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The Grand Forks Sun and Kettle Valley Orchardist Aug 3, 1923

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Array ,
GRAND FORKS Ld9i t
the center of Grand Forka valtey, the
premier fruit growing district of
Southern British Columbia. Mining
and lumbering are also important
industries in districts contiguous to
the city.
Kettle Valley Orchardist
THP SiniV '9 t'le favol*te news-
s-Sm\Xk  kJ-Ul-l   paper of the citizens
of the district. It is read by more
people in the city and valley thau any
other paper because it is fearless, reliable, clean, bright and entertaining.
It is always independent but never
neutral.
TWENTY-SECOND YEAR—No  40
GRAND FORKS, B. C, FRIDAY,   AUGUST 3, 1923
"Tell roe what you Know is true:
I can guess as well as you.
$1.00 PER YEAR
President Harding
Died Lart Night
First  News  Reached   Gity  by  Radio; Later
Gonfirmed by Telegraph and Telephone Messages
Warren G. Harding, president of the
United States of America, died at the
presidential headquarters in the Palace
hotel, San Francisco, at 7:30 o'clock last
night, according telegrams received in this
city today.
The news of the president's sudden death came as a great
shock to the people of this community, as the last report
from San Francisco was to the effect that Harding's condition was improving. When he visited Vancouver last week
he was apparently in the best of health. Mr. Harding was
the first president of the United States to visit Canada
while holding the office of chief, and the people of the Dominion will join the citizens of the republic south of us in
mourning for the illustrious dead.
Out of 2523 Candidates,
1505 Pass in All Subjects—Grand Forks Pupils Who Passed _
The eagerly awaited results of the
matriculation examininationp, held
ia June, bave been issued by the
provincial department of education
and the list of the successful Qrand
Forks candidates iB  printed  below.
Statements of marks have been
mailed from Vfctoria to all candidates, both tbose who bave passed
and those who have failed.
The results, wbich are somewhat
Inter than usual in being issued this
year, show tbat there were 1505 candidates in the province wbo passed
in aii subjects, and 498 candidates
wbo have been grauted supplemental examinations, out of a total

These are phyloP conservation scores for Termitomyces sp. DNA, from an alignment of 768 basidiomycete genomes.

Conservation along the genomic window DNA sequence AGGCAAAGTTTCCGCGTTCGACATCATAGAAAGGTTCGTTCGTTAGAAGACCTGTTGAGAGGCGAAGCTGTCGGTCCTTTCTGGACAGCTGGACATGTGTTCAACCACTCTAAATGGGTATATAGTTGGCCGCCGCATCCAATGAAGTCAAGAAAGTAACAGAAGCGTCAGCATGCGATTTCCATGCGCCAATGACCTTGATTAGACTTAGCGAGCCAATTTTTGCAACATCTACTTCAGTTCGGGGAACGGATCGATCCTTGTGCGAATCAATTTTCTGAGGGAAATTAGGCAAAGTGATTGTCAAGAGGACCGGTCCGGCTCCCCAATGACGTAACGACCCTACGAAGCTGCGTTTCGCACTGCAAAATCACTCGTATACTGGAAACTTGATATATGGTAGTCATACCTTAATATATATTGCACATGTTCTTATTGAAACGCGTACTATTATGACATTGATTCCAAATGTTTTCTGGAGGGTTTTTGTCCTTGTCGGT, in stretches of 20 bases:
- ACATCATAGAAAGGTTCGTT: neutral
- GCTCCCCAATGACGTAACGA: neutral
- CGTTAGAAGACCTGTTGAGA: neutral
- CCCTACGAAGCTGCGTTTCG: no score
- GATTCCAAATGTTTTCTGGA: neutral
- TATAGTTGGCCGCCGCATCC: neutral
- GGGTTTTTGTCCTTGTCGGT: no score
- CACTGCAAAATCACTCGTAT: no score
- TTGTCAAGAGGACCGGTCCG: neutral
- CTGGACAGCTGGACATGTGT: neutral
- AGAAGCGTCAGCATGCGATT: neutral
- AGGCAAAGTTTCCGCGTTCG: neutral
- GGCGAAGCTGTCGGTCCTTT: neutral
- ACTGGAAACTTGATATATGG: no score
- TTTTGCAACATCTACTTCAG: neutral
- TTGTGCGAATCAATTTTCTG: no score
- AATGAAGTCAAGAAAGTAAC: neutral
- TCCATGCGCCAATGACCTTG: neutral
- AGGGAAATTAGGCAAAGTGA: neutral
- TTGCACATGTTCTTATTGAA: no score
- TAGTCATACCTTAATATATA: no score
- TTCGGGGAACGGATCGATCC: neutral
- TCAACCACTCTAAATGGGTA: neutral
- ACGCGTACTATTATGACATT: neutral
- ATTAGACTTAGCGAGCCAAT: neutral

number of 2523 candidates wbo presented themselves for examination.
Supplemental examinations, in all
courses except third year commer-
oia', third year household science
andteibnical leaving work will be
beld in Neptemhei.
To David Cunningham Warden,
of Mouth Vancouver high school,
goes tbe honor of winning tbe Royal
Institution scholarship of 1150
awarded annually by the University of British Columbia to tbe student obtaining tbe highest standing
in the province in the junior matricu
lation examination. Warden stood
top of tbe list witb 937 marks aod
is also winner of one of tbe five
governor-general's silver medals
given to leading students.
Barbara Grote Stirling of St.
Michael's school, Vernon, is the
winner of the Royal Institution
scholarship of $75 awarded by the
University of British Columbia to
tbe student obtaining tbe highest
standing in tbe senior matricula-
tion examination. Her total of
marks was 822.
Otber wiunejs of tbe governors
general's silver medals were:
Margaret G. Keillor, King George
high school, Vancouver, 809.
Clarke Arthur Simpkin-, Kitsi-
lano high school, Vancouver, 835.
Frederick B. Johnston, King Edward high school, Vanoouver, 860.
Helena Margaietta Underhill,Bur-
nnby South high school, 855.
The following won scholarships of
f 100 eacb, awarded to tbe students
obtaining tbe highest Blinding in
tbeir respective districts:
District 1—Mary Evelyn Wheeler
Victoria high icbool, 827.
Distriot 2—Mary Thompson,North
Vancouver high school, 852.
District    3—Margaret    Graeme
Keillor. Kiug Edward high school
Vancouver, 899.
District 4— Elizabeth Laurie Scott,
South Vancouver high school, 924.
Districts—Winnifred Daisy Ods
aims, Kamloops high school, 848.
District 5—Nora Marion Brander,
Cranbrook high school, 839.
Grand Forks high school results:
Preliminary conrse, junior grade.
Maximum mark, 900—Isabelle Innes, 721; Edith A. Knight, 667;
Ruth K Hesse, 654; Hazel G. Waldron, 648; Alberta McLeod, 636;
Jobn L. G. McCallum, 633; Janet
M. Bonthron, 619; Harold E. Wood,
land, 619; Elizabeth W.Gordon,611;
Wallace F. Huffman, 610; Herbert
C. Clark, 600; Margaret E. Ross,597;
Corab L. Earner, 577; Hazel C. Nystrom, 567, Louise M. Harkness,561;
Letitia E. Otterbine, 556; Edna M.
Reid, 548; Olive Irene Haw, 541;
lye L. Waldron, 541; Clarence E.
Mason, 530.
Advanced course, junior grade.
Maximum mark, 800—James E.
Clark, 571; Robert K.Campbell.OSC;
Ruth L. Larama, 547; Graoe Graham, 543; Robina I- Prendergast,
538; Harry M. Boyce, 519; Dalton G
MacArtbur,503; Marshall E Hatton,
497; Evelyne M. Stafford, 485; Fran-
cis J. Miller,484; Irene Frankovitch
483; Neillie I. Young, 480; Mary C.
•Luscombe, 477; Marion H, Sc tt,